The required return on a common stock can be computed using the Capital Asset Pricing Model (CAPM). This model was developed in the 1960’s and was largely credited to William Sharpe, who won a Nobel Prize for his contribution in 1990. (Sullivan, 2006) The CAPM uses statistical analysis to relate the risk of an individual stock to its expected return. The premise is that investors must be compensated for the time value of money and the risk of undertaking the investment.
The formula for the CAPM is expressed as:
RSTOCK = RRF + β( RM “– RRF)
RSTOCK = the Return of the individual security
RRF = the Risk-free rate of return (usually the going rate on short-term Treasury Bills)
β = the beta coefficient, a measure of riskiness of the stock relative to the riskiness of the market. A beta of 1 means that the stock has the same level of risk as the overall market. A beta of less than 1 means less risk than the overall market, and more than 1 means it is more risky.
RM = the Return of the market
For example, using this model we can compute the required return for IBM stock if we know a few things. We must know:
1.The going rate on Short-term Treasury Bills. This approximates the Risk-free rate.
2.The rate of return for the S&P 500. This is traditionally used to approximate the Return of the market.
3.The beta coefficient of the stock. This can be computed using the historical rates of return for the individual stock and the historical rates of return for the market using a regression analysis. Or, you can look it up on YahooFinance.com!
Let’s assume that the Risk-free rate is 3%, the Return of the S&P is 10%, and the Beta for IBM is 0.9. Here’s our calculation:
RIBM = 3% + 0.9(10% “–3%) = 9%
This means that IBM must have a 9% return in order to compensate investors for putting their money in IBM stock instead of elsewhere.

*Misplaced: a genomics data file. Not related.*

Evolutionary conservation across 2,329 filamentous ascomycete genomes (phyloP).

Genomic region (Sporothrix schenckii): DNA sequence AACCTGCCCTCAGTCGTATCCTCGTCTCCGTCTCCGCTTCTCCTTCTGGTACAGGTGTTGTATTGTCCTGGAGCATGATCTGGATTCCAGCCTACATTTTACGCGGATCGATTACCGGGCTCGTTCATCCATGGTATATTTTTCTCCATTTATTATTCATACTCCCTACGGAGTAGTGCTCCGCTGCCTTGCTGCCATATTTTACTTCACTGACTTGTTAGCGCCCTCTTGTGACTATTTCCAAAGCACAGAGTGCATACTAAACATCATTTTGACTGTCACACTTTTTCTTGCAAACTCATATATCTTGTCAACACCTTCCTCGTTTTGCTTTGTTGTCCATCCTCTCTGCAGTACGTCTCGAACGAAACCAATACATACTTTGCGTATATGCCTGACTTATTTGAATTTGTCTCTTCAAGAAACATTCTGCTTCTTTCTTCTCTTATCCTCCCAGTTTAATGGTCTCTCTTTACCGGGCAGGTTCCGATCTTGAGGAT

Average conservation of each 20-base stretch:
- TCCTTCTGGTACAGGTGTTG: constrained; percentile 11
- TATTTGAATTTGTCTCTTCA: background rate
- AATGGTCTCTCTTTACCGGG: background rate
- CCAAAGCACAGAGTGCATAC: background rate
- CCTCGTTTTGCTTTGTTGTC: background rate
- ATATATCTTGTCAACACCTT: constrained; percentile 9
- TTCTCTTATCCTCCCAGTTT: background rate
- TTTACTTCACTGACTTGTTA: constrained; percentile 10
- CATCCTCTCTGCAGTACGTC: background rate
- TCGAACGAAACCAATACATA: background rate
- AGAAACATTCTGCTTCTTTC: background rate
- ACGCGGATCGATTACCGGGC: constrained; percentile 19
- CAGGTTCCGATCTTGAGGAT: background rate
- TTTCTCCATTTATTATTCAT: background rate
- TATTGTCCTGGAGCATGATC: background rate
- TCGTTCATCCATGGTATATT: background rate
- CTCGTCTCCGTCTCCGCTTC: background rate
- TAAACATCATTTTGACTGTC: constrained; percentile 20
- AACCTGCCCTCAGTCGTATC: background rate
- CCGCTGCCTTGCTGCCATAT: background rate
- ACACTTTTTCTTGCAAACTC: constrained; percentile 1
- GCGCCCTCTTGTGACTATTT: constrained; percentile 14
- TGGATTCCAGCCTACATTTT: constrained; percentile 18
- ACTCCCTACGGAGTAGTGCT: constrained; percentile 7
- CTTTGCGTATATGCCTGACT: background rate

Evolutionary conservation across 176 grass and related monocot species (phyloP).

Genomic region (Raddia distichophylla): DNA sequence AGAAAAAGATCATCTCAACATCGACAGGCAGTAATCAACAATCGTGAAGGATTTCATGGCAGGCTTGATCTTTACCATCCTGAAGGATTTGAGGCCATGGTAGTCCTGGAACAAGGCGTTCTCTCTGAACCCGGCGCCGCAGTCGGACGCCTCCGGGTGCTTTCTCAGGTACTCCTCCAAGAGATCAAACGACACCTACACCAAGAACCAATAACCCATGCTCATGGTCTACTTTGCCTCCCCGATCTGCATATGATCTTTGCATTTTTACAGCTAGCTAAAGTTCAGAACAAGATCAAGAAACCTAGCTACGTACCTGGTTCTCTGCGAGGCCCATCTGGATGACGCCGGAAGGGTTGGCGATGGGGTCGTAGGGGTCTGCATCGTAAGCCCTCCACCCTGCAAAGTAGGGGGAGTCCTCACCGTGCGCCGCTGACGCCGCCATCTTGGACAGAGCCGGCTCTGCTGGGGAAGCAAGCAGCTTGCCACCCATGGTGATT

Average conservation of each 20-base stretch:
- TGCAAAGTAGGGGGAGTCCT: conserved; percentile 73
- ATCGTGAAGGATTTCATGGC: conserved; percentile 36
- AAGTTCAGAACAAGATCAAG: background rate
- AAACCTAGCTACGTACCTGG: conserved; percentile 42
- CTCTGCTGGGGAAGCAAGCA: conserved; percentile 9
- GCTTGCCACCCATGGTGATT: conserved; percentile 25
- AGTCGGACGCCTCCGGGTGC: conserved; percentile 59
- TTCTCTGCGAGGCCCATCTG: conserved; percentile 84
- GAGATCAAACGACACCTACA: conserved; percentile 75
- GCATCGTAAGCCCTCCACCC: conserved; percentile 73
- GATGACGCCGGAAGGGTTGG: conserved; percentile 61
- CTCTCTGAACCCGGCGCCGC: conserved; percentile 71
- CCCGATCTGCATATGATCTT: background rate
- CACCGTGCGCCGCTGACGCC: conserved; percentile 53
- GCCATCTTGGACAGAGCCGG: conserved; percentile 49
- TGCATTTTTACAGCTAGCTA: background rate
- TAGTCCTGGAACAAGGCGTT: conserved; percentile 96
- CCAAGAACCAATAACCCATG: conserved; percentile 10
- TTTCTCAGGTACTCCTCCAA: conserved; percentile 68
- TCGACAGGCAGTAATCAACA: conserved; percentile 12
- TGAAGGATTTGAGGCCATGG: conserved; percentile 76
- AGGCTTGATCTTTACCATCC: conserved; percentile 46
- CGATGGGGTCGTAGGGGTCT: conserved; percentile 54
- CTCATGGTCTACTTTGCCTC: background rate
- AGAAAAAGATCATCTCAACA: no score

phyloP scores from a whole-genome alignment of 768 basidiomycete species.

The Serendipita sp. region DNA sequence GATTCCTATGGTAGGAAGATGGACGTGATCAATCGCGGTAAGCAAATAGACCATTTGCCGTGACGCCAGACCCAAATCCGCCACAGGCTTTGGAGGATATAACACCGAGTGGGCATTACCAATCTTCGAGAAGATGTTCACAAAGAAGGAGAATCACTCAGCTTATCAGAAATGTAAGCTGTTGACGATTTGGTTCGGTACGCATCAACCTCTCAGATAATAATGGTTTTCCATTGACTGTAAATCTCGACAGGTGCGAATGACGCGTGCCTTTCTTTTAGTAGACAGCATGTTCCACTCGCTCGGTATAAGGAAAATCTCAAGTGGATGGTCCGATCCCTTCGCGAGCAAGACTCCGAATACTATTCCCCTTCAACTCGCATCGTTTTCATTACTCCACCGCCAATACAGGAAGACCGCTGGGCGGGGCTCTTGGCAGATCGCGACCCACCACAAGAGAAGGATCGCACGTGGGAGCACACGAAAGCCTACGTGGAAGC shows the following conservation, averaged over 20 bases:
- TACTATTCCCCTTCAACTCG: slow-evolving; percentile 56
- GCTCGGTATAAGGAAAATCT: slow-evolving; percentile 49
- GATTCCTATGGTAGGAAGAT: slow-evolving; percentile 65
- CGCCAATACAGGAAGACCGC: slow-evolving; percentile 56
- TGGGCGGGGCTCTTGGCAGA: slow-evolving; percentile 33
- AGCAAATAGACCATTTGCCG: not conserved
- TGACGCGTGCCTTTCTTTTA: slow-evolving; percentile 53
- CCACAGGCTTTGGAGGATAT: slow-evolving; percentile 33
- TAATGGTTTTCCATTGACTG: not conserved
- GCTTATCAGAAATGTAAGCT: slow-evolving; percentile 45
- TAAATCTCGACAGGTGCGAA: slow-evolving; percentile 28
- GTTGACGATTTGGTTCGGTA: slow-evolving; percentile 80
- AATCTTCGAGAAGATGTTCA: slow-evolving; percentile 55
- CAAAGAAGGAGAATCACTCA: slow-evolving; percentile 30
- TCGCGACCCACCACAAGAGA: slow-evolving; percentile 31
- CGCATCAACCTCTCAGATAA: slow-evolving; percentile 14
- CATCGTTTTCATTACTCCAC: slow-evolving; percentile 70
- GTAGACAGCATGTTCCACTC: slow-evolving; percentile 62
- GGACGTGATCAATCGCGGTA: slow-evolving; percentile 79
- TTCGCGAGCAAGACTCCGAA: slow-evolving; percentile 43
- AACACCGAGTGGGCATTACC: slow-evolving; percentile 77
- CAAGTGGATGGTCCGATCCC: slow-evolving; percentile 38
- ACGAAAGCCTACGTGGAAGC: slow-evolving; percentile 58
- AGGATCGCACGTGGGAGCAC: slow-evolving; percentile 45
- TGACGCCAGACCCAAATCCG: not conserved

1.Select a publicly traded company. (You may use the same company you researched for the Discussion Board in Units 1 and 2. Remember a company may only be used once! So, be sure to check the board and make sure that another student has not already selected this company.)
2.Go to www.finance.yahoo.com (Links to an external site.) Enter the company’s stock symbol in the “Get Quotes” box. If you do not know the stock symbol, you can enter the company’s name in the search tool.
3.Search for the company’s Beta coefficient on the Summary page. It should be on the far right under Key Statistics. Make a note of this number.
4.Next go to the Trading Information area of the page. Just scroll down to find it. Here you will find the 52-week change for the stock and for the S&P 500. Write these numbers down.
5.Next, scroll back up and search across the top area of the stock chart and summary info for the Market Data. Click the drop down menu and select US Treasury Bond rates. There should be 3-month, 6-month, 2-year, etc. Select the 6-month rate, and make a note of this number.
6.Using the information above (the stock’s Beta, the rate on the 6-month Treasury and the average 52-week return for the S&P 500) compute the required rate of return for your stock. In other words, plug these numbers into the CAPM model.
7.Compare the required rate of return that you just computed with the 52-week change for the security. What do you notice? How does the required rate of return compare with the actual 52-week return? In your opinion, is this stock a good investment? Please explain your answer.